File photo of South Sudan soldiers

South Sudan main opposition says frustrated over slow peace implementation

By Simon Deng

South Sudan’s main opposition group, the Sudan People’s Liberation Movement- In Opposition (SPLM-IO) led by First Vice President Riek Machar has expressed frustration over continued delays in concluding critical tasks within the 2018 revitalized peace deal.

Puok Both Baluang, SPLM-IO Director for Public Relations and Communication said it is almost two years since the formation of the revitalized transitional unity government, and yet the parties have not concluded graduation of the 83,000 unified forces.

 “It is almost one year and 6 months but we do not see much change except the ceasefire that is holding in the country, until now there is no progress for the graduation of (unified) forces,” Baluang told Juba Echo in an interview in Juba.

President Salva Kiir during his independence address on July 9, promised the graduation of the first batch of 53,000 forces, but this remains to happen, a few months to 2022.

The delay in implementing the security arrangement was one of the grievances of the breakaway SPLM/A-IO faction led by Machar’s former chief of staff Gen.Simon Gatwech Dual.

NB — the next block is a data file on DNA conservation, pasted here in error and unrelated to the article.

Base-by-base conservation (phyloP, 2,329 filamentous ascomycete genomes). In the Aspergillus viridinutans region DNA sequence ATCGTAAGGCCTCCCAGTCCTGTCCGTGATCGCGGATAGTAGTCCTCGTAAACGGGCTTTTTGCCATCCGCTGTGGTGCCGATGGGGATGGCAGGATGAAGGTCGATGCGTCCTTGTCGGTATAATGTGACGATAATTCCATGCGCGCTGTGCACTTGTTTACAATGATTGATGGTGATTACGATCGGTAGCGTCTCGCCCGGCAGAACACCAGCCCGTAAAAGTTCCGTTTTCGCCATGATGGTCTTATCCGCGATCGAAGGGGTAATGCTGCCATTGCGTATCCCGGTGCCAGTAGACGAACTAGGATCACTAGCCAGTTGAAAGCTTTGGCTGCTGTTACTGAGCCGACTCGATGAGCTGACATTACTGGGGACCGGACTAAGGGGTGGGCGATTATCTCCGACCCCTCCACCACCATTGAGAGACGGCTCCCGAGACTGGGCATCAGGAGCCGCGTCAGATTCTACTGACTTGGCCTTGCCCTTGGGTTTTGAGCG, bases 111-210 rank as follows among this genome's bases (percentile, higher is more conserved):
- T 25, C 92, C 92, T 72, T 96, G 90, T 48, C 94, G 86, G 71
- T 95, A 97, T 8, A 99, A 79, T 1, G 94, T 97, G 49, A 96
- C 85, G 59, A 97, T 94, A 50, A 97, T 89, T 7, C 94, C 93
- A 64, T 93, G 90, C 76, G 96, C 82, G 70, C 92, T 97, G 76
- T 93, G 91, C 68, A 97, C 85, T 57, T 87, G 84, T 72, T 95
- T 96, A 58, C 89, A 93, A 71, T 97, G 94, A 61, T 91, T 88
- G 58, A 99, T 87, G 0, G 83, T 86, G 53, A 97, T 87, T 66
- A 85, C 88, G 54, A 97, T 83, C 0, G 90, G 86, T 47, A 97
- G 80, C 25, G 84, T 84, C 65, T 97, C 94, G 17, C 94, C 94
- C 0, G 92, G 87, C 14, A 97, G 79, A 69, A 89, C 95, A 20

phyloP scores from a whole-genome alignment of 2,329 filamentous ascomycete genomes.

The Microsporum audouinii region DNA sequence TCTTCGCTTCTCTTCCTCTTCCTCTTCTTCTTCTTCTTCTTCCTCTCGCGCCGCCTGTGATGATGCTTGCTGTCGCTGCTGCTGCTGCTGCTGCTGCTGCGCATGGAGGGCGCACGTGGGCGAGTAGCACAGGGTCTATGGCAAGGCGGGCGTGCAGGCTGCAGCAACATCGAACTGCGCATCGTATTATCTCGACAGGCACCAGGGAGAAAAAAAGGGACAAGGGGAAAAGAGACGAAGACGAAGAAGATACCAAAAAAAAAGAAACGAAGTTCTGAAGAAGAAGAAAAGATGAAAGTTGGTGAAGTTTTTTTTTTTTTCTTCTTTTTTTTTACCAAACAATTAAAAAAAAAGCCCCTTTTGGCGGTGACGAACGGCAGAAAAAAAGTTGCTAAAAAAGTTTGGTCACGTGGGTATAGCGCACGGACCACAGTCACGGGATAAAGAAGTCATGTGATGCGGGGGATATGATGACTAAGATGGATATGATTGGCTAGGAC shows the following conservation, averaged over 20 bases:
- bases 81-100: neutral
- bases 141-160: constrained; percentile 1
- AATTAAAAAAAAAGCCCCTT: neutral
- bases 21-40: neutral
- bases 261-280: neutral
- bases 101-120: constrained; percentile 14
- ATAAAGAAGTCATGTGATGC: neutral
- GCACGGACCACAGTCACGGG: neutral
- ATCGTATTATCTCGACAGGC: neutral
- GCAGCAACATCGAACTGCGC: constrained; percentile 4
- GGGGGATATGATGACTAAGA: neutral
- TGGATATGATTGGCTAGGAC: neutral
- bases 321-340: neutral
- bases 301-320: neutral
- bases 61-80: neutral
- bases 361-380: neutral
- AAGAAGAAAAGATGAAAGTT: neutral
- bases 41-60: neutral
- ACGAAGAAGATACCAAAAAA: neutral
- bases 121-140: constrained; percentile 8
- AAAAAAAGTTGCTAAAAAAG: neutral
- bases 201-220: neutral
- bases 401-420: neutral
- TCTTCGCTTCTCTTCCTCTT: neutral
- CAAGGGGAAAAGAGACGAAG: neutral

The group has since declared hostilities towards Machar’s supporters leading to violent clashes in Upper Nile State, since August that have left over 60 soldiers killed on both sides.

“All parties need to implement the security arrangement so that we move to implement the rest of the peace agreement to enable South Sudanese gain harmony and stability,” said Baluang.

Baluang disclosed that SPLM-IO is committed to implement the peace agreement, noting that parties including the president (Kiir) need to speed up implementation of the security arrangement in letter and spirit.

“We do not support any war in the country, people should not return back to war. We believe there is no need to shed blood and make people die,” he said.

According to peace monitors (RJMEC) several SPLA-IO soldiers and other opposition troops have been deserting cantonment sites over the past years and months due to lack of food, medicines, clean water and shelter.

This creates dilemma and challenge for the parties implementing the fragile peace deal, as it means they may be unable to graduate the number of unified forces required.

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